Apple peel appeal: Using software to measure variances in 'honeycrisp' apple peels

Feb 17, 2009
Computer measures amount of blush or stripe in peel of "honeycrisp" apple. Photo by Adriana Telias

Apples have long been associated with good health, including lower risks of cancer and cardiovascular disease. Apples also contain anthocyanins, important antioxidants that give the peels their red coloring. Redness is one of the most important factors consumers consider when buying apples.

One variety of apple called 'Honeycrisp' has peel pigment that takes on one of two patterns—"striped" or "blushed." A single 'Honeycrisp' tree can produce both striped and blushed apples, a phenomenon unique to this variety. In terms of marketability, consumers in some regions prefer striped apples, while others prefer blushed, but overall redder is better.

Adriana Telias, Emily Hoover, and Diego Rother of the University of Minnesota published a research study in the American Society for Horticultural Science journal HortScience comparing the coloring of 'Honeycrisp' apples. From 2005 the team studied the fruit of trees grown from buds on branches with exclusively striped or blushed fruit. The apples were separated as either striped or blushed, and color and stripe intensity were measured, and then the fruits were photographed. The researchers developed color-analyzing software to automatically separate the apples from the background in the photos and measure statistics such as mean color in large areas of the fruit peel.

It was found that blushed trees produced more blushed fruit than striped trees. Likewise, the markings on striped fruit were more intense on striped trees than blushed trees.

Position on the tree may also be related to the pattern, as it was observed that northeast-facing branches produced 13% blushed fruit compared to only 6% on southwest-facing branches. Southwest branches also produced more intensely striped fruit than northeast branches. And, within clusters of fruit, the apples were more likely to have similar coloring.

Each year, blushed fruit was found to be redder than striped fruit. "Given that blushed fruit are redder than striped ones, the goal should be to increase blushed fruit production when target markets prefer redder fruit," stated the researchers. They added; "This may prove difficult given that even the top blushed-producing trees never yielded more than 50% blushed fruit over all 3 years."

Because higher crop loads were associated with lower percentage of blushed fruit, the study suggests regulating the crop load to increase the number of blushed fruits, and that growing trees from buds of blushed fruit branches, should result in higher blushed fruit yields. This is based on indications that both genetic and environmental factors affect peel pigmentation.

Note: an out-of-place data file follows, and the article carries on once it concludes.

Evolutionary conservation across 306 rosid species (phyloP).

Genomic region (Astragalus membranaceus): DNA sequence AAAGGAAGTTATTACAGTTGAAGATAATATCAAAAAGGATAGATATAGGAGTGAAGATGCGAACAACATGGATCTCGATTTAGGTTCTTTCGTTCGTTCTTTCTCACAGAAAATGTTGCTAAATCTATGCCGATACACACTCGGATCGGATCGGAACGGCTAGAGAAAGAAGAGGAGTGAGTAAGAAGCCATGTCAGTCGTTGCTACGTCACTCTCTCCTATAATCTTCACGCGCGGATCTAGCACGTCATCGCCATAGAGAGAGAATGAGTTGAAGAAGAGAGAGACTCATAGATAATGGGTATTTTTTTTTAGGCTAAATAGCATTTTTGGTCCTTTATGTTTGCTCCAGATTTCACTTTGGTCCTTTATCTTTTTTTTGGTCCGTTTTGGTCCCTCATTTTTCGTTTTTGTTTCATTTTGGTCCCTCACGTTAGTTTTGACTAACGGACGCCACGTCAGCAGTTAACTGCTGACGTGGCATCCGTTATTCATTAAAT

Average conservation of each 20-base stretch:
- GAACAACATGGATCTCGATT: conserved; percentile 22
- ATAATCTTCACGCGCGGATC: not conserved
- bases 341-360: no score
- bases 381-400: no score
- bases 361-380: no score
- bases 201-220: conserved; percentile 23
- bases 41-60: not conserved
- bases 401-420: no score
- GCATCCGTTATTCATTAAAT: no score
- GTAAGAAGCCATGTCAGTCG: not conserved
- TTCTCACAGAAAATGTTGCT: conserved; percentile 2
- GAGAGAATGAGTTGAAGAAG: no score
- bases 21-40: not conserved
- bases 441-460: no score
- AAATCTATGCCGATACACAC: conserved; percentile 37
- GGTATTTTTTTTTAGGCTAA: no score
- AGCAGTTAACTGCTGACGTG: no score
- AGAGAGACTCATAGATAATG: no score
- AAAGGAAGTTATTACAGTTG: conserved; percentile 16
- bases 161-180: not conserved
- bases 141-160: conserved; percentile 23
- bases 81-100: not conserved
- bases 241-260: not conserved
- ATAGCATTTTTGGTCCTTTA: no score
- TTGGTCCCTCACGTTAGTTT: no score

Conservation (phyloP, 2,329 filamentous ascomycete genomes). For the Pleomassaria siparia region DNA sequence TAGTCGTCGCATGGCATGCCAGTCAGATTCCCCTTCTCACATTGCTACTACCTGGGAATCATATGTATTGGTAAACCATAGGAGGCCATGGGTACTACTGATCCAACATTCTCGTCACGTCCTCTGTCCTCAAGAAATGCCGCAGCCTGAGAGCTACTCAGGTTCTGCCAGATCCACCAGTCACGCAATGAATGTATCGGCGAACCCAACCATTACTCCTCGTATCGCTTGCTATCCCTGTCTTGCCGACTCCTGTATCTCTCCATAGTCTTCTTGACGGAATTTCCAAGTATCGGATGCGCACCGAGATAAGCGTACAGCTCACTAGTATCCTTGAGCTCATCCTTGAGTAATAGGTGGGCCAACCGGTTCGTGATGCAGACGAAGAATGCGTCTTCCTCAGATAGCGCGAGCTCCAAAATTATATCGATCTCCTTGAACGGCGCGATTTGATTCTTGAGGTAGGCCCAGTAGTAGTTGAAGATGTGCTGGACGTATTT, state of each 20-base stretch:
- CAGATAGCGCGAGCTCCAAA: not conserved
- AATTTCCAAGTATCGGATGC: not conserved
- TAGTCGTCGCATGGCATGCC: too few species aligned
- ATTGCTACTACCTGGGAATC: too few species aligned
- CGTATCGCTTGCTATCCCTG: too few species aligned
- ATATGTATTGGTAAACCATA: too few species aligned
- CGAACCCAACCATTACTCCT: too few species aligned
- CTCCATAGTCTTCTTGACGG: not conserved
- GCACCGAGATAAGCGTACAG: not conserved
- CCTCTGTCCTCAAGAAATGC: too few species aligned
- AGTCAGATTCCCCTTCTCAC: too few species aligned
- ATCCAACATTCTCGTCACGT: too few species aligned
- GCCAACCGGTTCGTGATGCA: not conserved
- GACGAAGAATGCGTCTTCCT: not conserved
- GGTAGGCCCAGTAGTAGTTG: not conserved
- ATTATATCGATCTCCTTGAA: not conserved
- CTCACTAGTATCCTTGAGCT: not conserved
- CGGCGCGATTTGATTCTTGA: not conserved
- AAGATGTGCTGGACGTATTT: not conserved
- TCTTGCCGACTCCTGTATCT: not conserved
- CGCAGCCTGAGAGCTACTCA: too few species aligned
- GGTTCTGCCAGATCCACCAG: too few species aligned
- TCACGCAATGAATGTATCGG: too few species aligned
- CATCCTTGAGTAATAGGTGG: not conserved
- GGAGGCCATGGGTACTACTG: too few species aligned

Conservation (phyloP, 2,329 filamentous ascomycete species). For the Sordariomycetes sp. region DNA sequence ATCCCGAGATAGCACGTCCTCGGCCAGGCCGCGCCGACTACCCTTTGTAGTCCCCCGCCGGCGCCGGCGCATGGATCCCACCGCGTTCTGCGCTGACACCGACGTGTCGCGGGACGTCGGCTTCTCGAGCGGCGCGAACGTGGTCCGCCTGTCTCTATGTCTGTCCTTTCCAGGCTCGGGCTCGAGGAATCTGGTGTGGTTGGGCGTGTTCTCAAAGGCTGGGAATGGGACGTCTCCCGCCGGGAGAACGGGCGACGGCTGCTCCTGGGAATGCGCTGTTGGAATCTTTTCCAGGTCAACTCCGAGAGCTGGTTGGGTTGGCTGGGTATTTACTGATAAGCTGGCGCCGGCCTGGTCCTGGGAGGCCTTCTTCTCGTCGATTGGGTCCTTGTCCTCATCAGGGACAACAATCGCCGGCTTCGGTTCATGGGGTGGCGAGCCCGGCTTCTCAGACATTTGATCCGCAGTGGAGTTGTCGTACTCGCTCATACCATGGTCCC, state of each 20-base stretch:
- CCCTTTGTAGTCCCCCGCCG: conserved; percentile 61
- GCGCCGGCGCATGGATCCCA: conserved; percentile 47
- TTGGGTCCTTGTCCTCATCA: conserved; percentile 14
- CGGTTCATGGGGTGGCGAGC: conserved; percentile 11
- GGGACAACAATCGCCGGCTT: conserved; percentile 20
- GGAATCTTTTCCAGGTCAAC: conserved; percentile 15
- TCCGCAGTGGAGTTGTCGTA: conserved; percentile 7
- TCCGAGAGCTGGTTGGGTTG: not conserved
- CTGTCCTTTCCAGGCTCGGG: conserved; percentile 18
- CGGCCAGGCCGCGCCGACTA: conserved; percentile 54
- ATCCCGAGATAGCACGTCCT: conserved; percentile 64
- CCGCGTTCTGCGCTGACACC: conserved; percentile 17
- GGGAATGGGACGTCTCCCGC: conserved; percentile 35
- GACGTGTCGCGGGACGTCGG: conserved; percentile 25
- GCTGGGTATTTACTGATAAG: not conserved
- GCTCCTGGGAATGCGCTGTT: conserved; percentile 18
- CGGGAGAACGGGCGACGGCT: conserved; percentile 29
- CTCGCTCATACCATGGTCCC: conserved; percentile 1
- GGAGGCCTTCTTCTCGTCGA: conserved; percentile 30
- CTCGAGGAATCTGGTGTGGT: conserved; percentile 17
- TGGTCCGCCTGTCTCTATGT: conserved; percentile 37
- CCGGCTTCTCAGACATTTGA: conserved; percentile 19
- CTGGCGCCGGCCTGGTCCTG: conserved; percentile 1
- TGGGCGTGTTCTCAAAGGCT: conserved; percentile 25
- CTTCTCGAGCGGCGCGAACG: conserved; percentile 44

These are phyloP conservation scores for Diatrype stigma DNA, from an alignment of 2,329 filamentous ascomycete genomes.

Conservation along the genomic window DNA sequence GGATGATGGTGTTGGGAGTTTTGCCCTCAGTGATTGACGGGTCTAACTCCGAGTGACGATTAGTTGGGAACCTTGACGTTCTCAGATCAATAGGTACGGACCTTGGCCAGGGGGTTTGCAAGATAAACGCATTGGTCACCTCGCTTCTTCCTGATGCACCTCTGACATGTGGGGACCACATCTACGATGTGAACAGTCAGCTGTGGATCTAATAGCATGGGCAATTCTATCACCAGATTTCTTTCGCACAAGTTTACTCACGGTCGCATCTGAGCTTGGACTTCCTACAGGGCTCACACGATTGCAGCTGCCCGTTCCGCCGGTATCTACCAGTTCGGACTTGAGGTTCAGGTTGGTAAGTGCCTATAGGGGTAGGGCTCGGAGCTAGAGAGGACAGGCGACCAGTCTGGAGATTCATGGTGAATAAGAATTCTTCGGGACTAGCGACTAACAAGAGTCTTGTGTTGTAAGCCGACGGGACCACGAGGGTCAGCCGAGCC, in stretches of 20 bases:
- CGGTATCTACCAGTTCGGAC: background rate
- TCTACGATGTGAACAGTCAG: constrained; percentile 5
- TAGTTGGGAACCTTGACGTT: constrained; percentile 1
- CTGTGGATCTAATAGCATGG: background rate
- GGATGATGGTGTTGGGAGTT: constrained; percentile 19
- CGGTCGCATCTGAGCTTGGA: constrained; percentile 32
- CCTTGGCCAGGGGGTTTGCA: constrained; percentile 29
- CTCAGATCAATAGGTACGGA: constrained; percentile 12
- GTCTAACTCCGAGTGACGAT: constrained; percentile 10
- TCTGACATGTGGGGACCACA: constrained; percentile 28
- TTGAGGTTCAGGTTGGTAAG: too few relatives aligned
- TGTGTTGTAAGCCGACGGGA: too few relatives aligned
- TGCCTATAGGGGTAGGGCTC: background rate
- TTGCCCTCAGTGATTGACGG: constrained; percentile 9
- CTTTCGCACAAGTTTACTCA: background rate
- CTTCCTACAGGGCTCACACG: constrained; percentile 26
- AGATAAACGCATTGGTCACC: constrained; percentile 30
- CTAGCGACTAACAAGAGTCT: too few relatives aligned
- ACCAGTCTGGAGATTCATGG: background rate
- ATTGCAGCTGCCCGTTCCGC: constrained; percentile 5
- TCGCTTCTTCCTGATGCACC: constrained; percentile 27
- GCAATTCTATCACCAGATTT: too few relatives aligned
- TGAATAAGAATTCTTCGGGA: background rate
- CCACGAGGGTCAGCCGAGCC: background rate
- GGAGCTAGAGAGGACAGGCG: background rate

The software developed to evaluate peel color in the study is available for community use.

More information: The complete study and abstract are available on the ASHS HortScience electronic journal web site: hortsci.ashspublications.org/cgi/content/abstract/43/5/1441 .

Source: American Society for Horticultural Science

Explore further: English foxes safe for now as Cameron backs down

Related Stories

California farmers agree to drastically cut water use

29 minutes ago

California farmers who hold some of the state's strongest water rights avoided the threat of deep mandatory cuts when the state accepted their proposal to voluntarily reduce consumption by 25 percent amid ...

Apple may deliver ways to rev up the iPad, report says

39 minutes ago

MacRumors last month said that the latest numbers from market research firm IDC's Worldwide Quarterly Tablet Tracker revealed Apple stayed on as the largest vendor in a declining tablet market. The iPad ...

Recommended for you

Godwits are flexible... when they get the chance

2 hours ago

Black-tailed godwits are able to cope with unpredictable weather. This was revealed by a thorough analysis of the extraordinary spring of 2013 by ecologist Nathan Senner of the University of Groningen and ...

Rules aim to protect imperiled bird's habitat in 10 states

10 hours ago

Interior Secretary Sally Jewell revealed plans Thursday to preserve habitat in 10 Western states for an imperiled ground-dwelling bird, the federal government's biggest land-planning effort to date for conservation of a single ...

Understanding how cells follow electric fields

11 hours ago

Many living things can respond to electric fields, either moving or using them to detect prey or enemies. Weak electric fields may be important growth and development, and in wound healing: it's known that ...

User comments : 0

Please sign in to add a comment. Registration is free, and takes less than a minute. Read more

Click here to reset your password.
Sign in to get notified via email when new comments are made.